What to watch for in the Senate immigration votes

The Senate is barreling toward a showdown on the floor over immigration, with both sides digging in as they hunt for 60 votes.

The battle could come to a head as soon as Thursday, with Majority Leader Mitch McConnellAddison (Mitch) Mitchell McConnellLawmakers outline proposals for virtual voting Overnight Health Care: Trump calls report on hospital shortages 'another fake dossier' | Trump weighs freezing funding to WHO | NY sees another 731 deaths | States battle for supplies | McConnell, Schumer headed for clash Phase-four virus relief hits a wall MORE (R-Ky.) urging lawmakers to move forward quickly.

“At a minimum, under the regular order, we can make sure at least they receive a vote by Friday morning. I hope the Democratic leader will finally consent to hold these votes on amendments today,” he said.

McConnell has teed up four proposals: A measure from Sens. Christopher CoonsChristopher (Chris) Andrew CoonsSenate includes 0M for mail-in voting in coronavirus spending deal Hillicon Valley: Facebook reports huge spike in usage during pandemic | Democrats push for mail-in voting funds in coronavirus stimulus | Trump delays deadline to acquire REAL ID Democrats press for more stimulus funding to boost mail-in voting MORE (D-Del.) and John McCainJohn Sidney McCainEsper faces tough questions on dismissal of aircraft carrier's commander Democratic super PAC targets McSally over coronavirus response GOP senator suspending campaign fundraising, donating paycheck amid coronavirus pandemic MORE (R-Ariz.) dealing with "Dreamers" and border security, an amendment from Sen. Pat ToomeyPatrick (Pat) Joseph ToomeyNSA improperly collected US phone records in October, new documents show Overnight Defense: Pick for South Korean envoy splits with Trump on nuclear threat | McCain blasts move to suspend Korean military exercises | White House defends Trump salute of North Korean general WH backpedals on Trump's 'due process' remark on guns MORE (R-Pa.) cracking down on sanctuary cities, a bipartisan proposal from the Common Sense Coalition and a framework from the White House.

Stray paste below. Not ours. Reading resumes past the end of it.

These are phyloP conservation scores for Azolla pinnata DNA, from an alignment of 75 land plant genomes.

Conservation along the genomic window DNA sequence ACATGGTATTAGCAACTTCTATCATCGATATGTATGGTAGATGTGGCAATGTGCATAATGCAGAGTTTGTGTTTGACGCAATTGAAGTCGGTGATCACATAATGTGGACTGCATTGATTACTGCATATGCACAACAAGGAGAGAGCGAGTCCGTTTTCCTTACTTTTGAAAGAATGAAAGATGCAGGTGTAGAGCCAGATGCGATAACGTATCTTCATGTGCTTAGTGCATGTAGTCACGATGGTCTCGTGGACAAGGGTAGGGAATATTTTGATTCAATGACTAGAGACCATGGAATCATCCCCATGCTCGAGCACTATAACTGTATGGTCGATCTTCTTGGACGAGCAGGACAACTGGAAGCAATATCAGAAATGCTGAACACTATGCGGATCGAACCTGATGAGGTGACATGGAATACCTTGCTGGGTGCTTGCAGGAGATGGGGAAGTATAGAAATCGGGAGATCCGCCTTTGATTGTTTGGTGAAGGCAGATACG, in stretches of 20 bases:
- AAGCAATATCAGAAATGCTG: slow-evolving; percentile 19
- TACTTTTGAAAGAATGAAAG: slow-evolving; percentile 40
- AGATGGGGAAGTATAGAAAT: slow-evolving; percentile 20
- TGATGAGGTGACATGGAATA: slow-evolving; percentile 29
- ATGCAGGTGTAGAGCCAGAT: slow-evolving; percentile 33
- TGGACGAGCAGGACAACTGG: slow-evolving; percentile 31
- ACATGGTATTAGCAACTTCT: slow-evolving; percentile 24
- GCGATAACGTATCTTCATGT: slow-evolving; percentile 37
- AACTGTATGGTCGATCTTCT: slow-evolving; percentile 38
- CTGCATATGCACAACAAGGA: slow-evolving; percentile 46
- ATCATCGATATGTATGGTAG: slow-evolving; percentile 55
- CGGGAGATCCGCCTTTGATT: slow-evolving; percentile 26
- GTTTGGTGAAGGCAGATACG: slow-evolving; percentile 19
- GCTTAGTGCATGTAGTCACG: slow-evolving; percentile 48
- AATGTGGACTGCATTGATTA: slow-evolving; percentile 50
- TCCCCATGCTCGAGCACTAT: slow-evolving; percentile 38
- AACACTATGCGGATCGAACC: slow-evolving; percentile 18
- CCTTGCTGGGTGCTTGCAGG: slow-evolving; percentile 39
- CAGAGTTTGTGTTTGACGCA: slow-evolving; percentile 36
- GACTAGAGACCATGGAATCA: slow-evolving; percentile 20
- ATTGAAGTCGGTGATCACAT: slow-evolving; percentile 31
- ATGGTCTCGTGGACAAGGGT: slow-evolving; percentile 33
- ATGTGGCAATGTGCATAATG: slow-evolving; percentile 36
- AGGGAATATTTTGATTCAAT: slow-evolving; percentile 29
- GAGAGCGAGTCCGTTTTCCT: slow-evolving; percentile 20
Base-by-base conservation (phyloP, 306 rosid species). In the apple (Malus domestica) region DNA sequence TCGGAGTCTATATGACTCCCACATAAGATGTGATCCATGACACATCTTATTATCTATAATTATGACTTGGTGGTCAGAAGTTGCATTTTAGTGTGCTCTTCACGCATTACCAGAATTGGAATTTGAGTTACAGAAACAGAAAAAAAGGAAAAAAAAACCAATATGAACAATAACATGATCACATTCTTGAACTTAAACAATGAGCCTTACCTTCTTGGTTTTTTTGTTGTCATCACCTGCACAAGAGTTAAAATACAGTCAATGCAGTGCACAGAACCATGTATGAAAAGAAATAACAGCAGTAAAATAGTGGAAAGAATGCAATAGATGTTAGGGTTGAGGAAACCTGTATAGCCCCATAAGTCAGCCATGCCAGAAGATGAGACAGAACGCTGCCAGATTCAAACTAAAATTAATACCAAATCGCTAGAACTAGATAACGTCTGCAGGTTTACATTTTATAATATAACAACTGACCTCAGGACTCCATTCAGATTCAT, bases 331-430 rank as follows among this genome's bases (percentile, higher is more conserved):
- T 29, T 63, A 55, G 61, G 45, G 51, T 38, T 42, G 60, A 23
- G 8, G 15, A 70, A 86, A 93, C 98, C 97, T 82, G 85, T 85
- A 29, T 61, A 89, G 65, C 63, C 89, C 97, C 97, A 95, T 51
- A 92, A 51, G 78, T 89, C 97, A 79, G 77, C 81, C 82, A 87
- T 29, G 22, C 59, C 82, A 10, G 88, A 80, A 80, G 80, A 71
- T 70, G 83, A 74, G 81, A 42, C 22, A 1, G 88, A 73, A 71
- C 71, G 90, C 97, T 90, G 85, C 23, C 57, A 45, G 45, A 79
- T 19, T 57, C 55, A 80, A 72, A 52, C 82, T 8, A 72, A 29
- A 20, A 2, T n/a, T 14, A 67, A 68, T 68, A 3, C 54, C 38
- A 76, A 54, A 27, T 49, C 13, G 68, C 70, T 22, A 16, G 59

Under Senate rules, the soonest the Senate can vote is early Friday morning, unless lawmakers agree to speed things up. No votes are currently scheduled.

To overcome an initial procedural hurdle, any proposal would need to get 60 votes, meaning the support of both Republicans and Democrats.

As of Thursday morning each of the four measures appeared short of that total, though lawmakers and the White House are scrambling to lock down support.

Here’s what to watch for.

How many votes can the centrist measure get?

The centrist group, led by Sen. Susan CollinsSusan Margaret CollinsPresident tightens grip on federal watchdogs The Hill's 12:30 Report: Trump gets new press secretary in latest shake-up Trump takes heat for firing intel watchdog during pandemic MORE (R-Maine), is working to win over wary members on both sides.

Only eight Republican senators are on board with the proposal. If every Democratic senator supports it — which is not guaranteed — they would need at least 11 Republicans to get 60 votes.

Sen. Jeff FlakeJeffrey (Jeff) Lane FlakeMcSally campaign to suspend TV ads, canvassing amid pandemic Coronavirus isn't the only reason Congress should spend less time in DC Trump Jr. says he inherited 'Tourette's of the thumbs' from his father MORE (R-Ariz.) told reporters he is working to whip votes for the plan.

“We’re close,” he said on Thursday. 

The proposal includes a pathway to citizenship for undocumented immigrants who came to the country as children, often referred to as Dreamers. It also contains $25 billion for border security and narrow changes to family-based immigration.

Several Republicans who backed a comprehensive immigration bill in 2013 that was much more expansive, including Sens. Orrin HatchOrrin Grant HatchBottom line Bottom line Trump administration backs Oracle in Supreme Court battle against Google MORE (Utah) and Dean HellerDean Arthur HellerOn The Trail: Democrats plan to hammer Trump on Social Security, Medicare Lobbying World Democrats spend big to put Senate in play MORE (Nev.), have yet to say whether they will support the plan.